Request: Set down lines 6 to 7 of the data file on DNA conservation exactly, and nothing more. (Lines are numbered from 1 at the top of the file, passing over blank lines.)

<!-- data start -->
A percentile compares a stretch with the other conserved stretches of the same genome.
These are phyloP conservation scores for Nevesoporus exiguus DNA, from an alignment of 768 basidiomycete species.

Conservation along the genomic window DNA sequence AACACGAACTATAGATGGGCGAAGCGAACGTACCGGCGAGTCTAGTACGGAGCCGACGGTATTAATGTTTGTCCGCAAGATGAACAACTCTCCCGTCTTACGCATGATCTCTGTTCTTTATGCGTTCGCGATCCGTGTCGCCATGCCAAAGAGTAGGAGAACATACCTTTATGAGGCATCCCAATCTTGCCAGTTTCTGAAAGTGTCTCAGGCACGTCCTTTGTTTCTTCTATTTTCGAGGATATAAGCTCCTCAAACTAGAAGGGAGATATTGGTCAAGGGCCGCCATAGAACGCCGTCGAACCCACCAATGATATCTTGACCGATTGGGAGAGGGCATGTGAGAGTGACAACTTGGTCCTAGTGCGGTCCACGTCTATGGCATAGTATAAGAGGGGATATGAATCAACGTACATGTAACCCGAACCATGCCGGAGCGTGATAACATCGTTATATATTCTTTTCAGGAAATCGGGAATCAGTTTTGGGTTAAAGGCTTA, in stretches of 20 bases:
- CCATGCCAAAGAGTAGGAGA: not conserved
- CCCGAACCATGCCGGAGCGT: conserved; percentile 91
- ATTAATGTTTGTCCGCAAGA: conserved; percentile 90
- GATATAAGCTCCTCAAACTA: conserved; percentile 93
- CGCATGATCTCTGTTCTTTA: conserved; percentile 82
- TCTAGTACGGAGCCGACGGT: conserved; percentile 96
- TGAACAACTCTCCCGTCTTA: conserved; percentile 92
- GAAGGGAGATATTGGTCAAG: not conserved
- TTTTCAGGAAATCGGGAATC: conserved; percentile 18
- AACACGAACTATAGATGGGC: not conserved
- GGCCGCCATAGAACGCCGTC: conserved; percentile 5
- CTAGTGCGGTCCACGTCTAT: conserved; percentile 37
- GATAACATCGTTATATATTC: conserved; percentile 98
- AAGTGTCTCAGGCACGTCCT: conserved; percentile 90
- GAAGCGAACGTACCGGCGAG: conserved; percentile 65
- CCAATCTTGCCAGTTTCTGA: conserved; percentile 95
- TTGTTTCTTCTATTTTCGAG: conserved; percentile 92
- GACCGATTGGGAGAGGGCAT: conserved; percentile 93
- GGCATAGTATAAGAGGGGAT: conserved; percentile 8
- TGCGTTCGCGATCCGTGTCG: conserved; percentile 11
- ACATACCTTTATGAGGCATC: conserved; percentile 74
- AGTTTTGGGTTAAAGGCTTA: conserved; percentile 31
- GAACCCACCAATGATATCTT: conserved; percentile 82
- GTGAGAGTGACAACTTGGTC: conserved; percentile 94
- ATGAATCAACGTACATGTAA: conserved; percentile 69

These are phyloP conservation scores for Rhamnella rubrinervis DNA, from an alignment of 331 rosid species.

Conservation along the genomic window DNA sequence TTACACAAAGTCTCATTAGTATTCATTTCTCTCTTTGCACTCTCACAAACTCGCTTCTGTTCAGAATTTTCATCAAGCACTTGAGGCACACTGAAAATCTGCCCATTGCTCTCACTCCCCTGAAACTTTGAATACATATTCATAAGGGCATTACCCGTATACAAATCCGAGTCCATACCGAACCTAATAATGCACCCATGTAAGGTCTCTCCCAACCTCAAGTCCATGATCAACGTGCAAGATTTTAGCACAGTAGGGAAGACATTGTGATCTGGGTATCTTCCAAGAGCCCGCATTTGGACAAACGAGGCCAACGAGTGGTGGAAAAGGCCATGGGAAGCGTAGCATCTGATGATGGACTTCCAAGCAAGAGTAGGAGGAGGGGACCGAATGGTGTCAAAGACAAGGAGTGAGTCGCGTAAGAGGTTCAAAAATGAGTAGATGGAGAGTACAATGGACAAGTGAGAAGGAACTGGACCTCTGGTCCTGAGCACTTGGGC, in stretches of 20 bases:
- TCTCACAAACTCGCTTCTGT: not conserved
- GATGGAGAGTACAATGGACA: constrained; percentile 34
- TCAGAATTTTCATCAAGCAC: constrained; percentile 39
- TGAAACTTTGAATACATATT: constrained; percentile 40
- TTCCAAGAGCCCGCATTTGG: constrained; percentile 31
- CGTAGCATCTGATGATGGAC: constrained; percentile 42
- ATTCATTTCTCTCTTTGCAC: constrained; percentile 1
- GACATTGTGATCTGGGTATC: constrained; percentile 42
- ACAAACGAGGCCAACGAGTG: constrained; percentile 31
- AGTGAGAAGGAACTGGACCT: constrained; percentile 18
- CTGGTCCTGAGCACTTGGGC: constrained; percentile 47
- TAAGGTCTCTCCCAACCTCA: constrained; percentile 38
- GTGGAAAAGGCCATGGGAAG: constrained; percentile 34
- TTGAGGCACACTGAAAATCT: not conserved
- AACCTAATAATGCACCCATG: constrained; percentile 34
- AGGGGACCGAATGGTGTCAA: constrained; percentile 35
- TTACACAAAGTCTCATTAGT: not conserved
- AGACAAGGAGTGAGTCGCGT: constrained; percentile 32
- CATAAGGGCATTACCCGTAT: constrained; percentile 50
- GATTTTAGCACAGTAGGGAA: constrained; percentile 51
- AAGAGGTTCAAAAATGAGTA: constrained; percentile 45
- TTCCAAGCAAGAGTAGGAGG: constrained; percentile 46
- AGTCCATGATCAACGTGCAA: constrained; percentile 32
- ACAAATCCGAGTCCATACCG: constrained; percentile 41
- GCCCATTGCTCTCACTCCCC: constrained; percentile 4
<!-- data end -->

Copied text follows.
- ATTAATGTTTGTCCGCAAGA: conserved; percentile 90
- GATATAAGCTCCTCAAACTA: conserved; percentile 93